History of aviation – October 1, 1926. Many people traveled to the banks of the Thames in London to welcome, on this 1er October 1926, the aviator Sir Alan Cobham, the latter having returned to Great Britain after more than three months of absence. The latter having carried out a raid by air which took him to Australia, namely a study trip concerning the establishment of a new commercial air link.
It was from Kent, more precisely from Rochester, that he took off on June 30, 1926 to carry out this raid, a journey carried out at the controls of a seaplane from the de Havilland firm. Also in his DH 50 was Arthur Elliott, a mechanic who did not return alive from this adventure. Indeed, he died after being hit by a Bedouin shot, while they were flying above the Euphrates.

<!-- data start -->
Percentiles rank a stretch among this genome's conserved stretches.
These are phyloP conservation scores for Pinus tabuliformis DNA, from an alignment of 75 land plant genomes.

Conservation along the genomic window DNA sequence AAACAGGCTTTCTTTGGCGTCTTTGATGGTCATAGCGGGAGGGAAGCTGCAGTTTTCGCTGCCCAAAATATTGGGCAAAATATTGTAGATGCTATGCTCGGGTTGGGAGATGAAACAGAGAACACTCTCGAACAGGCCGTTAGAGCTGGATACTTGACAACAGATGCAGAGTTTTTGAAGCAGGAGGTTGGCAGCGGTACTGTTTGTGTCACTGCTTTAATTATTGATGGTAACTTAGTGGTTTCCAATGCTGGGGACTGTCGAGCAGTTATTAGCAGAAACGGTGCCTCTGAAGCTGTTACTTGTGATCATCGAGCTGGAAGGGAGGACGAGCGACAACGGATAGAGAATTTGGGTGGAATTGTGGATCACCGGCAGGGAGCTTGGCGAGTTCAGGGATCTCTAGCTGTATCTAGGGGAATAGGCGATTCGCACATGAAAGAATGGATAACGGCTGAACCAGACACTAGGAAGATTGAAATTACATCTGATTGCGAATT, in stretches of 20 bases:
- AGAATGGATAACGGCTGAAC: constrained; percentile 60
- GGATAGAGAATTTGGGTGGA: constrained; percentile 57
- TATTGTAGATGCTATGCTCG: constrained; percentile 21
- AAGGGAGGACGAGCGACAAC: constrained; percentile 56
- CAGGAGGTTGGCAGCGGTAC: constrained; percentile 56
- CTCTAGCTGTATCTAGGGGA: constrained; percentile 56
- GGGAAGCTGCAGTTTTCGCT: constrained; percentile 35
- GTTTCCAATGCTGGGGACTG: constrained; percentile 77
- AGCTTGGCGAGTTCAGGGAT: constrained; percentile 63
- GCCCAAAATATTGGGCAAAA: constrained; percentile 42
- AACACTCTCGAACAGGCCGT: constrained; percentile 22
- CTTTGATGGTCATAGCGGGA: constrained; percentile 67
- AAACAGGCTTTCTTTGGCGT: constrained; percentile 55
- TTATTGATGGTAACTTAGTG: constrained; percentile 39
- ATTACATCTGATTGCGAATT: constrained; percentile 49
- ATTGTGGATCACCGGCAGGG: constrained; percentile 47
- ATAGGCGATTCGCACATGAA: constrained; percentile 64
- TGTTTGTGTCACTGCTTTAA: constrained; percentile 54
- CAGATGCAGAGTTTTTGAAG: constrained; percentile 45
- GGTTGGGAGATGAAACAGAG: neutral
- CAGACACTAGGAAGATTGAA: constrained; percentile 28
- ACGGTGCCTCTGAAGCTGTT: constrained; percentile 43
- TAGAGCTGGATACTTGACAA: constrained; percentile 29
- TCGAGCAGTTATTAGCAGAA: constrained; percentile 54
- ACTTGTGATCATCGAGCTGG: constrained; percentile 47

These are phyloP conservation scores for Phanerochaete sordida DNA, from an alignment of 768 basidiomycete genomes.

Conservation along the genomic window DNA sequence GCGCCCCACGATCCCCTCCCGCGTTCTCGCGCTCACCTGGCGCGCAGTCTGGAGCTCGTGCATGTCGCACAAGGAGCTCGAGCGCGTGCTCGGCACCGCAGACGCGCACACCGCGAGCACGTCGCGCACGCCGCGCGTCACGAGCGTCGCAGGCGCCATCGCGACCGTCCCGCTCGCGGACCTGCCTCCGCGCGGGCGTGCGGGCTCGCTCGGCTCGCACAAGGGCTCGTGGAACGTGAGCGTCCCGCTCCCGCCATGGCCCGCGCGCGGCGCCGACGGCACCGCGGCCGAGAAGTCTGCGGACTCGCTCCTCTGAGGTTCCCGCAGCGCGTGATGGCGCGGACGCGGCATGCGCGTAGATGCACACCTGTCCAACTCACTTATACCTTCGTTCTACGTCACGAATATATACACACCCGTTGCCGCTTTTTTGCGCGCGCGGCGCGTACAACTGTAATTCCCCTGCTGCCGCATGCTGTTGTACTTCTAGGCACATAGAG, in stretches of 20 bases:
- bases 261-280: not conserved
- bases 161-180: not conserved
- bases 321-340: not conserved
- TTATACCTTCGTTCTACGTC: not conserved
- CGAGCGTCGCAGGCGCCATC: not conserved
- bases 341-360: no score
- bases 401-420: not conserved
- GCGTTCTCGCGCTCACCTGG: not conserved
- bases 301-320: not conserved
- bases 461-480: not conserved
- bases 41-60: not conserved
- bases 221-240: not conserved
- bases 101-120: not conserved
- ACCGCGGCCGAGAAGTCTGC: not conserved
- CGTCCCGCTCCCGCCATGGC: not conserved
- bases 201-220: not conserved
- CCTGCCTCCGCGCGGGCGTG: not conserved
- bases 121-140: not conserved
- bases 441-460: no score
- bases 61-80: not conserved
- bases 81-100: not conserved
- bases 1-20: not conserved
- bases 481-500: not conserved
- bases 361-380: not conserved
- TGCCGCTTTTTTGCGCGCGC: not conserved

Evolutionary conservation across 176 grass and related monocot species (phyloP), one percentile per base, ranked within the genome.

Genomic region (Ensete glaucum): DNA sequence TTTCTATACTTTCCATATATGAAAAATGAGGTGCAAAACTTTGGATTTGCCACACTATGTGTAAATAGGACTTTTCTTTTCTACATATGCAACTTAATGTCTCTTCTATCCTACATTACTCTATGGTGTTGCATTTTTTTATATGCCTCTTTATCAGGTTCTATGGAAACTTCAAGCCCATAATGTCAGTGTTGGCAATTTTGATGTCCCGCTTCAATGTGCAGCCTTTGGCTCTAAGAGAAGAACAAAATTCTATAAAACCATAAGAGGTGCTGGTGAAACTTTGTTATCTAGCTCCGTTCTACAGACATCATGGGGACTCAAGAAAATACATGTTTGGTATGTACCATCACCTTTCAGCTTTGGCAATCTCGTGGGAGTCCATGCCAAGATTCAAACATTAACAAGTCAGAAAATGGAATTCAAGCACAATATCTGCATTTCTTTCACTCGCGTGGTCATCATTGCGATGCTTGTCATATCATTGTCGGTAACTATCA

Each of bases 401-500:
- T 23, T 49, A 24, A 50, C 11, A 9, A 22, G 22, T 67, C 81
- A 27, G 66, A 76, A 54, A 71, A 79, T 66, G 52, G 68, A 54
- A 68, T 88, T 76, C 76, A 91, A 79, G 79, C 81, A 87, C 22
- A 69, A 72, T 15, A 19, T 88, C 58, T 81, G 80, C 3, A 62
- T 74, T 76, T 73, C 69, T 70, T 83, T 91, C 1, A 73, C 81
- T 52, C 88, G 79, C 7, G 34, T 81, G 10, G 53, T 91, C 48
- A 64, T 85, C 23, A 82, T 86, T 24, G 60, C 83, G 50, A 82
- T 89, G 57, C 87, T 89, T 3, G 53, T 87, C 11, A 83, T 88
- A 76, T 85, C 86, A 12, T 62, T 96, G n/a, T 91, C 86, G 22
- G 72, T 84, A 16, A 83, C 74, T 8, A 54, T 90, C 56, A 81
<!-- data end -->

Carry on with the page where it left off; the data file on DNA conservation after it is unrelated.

After traveling 23,100 kilometers, Sir Alan Cobham arrived in Melbourne on August 15, 1926. Fourteen days later, on August 29, 1926, he returned to Europe, taking off with Engineer Sergeant Wards at 9 a.m. 30.